Linked by Thom Holwerda on Fri 2nd Jun 2006 19:51 UTC, submitted by Tyr.
Windows Computerworld's Scot Finnie details 20 things you won't like in Windows Vista, with a visual tour to prove it. He says that MS has favored security over end-user productivity, making the user feel like a rat caught in a maze with all the protect-you-from-yourself password-entry and 'Continue' boxes required by the User Account Controls feature. "Business and home users will be nonplussed by the blizzard of protect-you-from-yourself password-entry and 'Continue' boxes required by the User Account Controls feature, for example." Update: Apparantly, Vista Beta 2 sucks up battery juice much faster than XP does.
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MS Vista
by poohgee on Sat 3rd Jun 2006 02:18 UTC
poohgee
Member since:
2005-08-13

Looong Windows review seems to result in a pro Windows user base on here - only the hardcore reads all 18 pages ;)

To me - good review .

It didn't seem whiney at all - he actually praised Vista for running nicely with 64MB of graphics memory AFAIK.

Most of the points mentioned seem to be things that one can just easily adapt to - some seemed more difficult to get used to.

There was no mention of DRM technology which IMO would be interesting.

The greatness of OSes chart at the start IMO was rubbish - it reads like a chart of "How much eye candy is included in the default" - not - "usability & quality" .

GNOME Linux is IMO as usable as OSX & better than Windows XP usability.
It makes no sense for Windows 98 to me so much below Win-Vista or especially XP.
Win98's interface is not very different from XP.
For him to throw in a chart covering many different OSes Id expect him to explain & justify it instead of thrusting in onto the reader as a fact of some kind .

The second interesting point to me was that of the different capabilities of the different versions which seemed a bit strange to me :

1.Businesses are not supposed to have Media Center access - makes no sense to me - are they supposed to buy a dedicated system ?
2.Businesses wont be able to make DVD's - Why ?
3.Home users do not have build in fax (hasnt that died out ?) & scan ability .
4.Network access protection not for home users ? Firewall or what ?
5. Smart cards not for home users ?
6. No domain join for Win Server - what does this mean for home networking ?
7. No dual-CPU systems for home users - push to Ultimate ;) for gamers & high end users



Okay there is a 3rd thing : The moaning about making the "real" access to the shutdown menu difficult - great decision IMO - I dont see the problem at all.

Reply Score: 1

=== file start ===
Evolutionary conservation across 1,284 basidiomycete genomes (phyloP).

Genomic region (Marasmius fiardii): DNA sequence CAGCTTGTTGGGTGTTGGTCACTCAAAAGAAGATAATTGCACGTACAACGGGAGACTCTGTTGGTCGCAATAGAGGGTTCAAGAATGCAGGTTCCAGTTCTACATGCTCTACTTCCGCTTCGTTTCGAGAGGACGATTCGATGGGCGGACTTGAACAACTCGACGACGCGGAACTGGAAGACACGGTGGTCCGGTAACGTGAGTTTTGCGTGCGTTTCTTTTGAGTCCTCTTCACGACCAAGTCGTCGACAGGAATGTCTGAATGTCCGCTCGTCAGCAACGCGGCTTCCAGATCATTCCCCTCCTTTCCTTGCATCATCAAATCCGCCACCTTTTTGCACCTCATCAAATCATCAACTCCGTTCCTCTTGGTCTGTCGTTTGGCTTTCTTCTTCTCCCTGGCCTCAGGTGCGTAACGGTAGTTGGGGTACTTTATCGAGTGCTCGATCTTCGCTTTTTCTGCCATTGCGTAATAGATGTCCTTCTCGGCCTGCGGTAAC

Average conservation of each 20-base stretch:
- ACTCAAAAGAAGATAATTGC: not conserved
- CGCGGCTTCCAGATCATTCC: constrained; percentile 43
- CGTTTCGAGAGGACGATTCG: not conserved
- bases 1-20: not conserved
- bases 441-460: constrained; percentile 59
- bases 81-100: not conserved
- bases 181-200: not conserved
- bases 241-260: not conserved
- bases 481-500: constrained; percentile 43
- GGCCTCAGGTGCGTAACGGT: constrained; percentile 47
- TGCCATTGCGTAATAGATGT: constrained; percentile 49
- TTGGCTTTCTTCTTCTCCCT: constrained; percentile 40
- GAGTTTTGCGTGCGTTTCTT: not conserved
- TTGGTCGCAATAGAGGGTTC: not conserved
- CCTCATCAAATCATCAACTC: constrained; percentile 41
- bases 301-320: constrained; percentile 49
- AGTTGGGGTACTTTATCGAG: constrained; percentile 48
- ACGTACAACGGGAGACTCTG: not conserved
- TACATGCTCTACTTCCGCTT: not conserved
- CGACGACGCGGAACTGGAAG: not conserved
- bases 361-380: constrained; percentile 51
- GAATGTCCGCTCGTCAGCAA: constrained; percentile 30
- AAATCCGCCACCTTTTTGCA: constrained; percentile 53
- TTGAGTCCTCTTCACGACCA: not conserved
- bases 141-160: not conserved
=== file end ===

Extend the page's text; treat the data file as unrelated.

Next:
RE: MS Vista
by n4cer on Sat 3rd Jun 2006 05:22 in reply to "MS Vista"
n4cer Member since:
2005-07-06

1.Businesses are not supposed to have Media Center access - makes no sense to me - are they supposed to buy a dedicated system ?

Businesses wanting MCE would choose Ultimate. The average business desktop user has no need for MCE.

2.Businesses wont be able to make DVD's - Why ?

This refers to Windows DVD Maker, an application which is targeted at home users. Businesses still get integrated data DVD burning.


3.Home users do not have build in fax (hasnt that died out ?) & scan ability .

This refers to Windows Fax & Scan (an application). Users can still fax via the included fax driver and scan using OEM software.

4.Network access protection not for home users ? Firewall or what ?

IIRC, NAP is only useful if you're on a domain (e.g., for quarentining systems from the larger network based on enterprise policy). Since the Home SKUs can't join a domain, they don't need NAP. Firewalls are included in the Home SKUs.

5. Smart cards not for home users ?
It doesn't say smart card support. It says integrated management. Vista SKUs capable of joining a domain have built-in management tools for smartcards such as password reset and reissue features.

6. No domain join for Win Server - what does this mean for home networking ?

Home networks don't use domains. They use workgroups. Home users in need of a domain are a special case and should use a non-Home SKU.

7. No dual-CPU systems for home users - push to Ultimate ;) for gamers & high end users

Most home computers don't have multiple CPUs. Though there is a limit of one physical CPU in Home SKUs (not new), they can use as many real cores and/or virtual (e.g., hyperthreading) cores as you can fit on the CPU.

Reply Parent Score: 1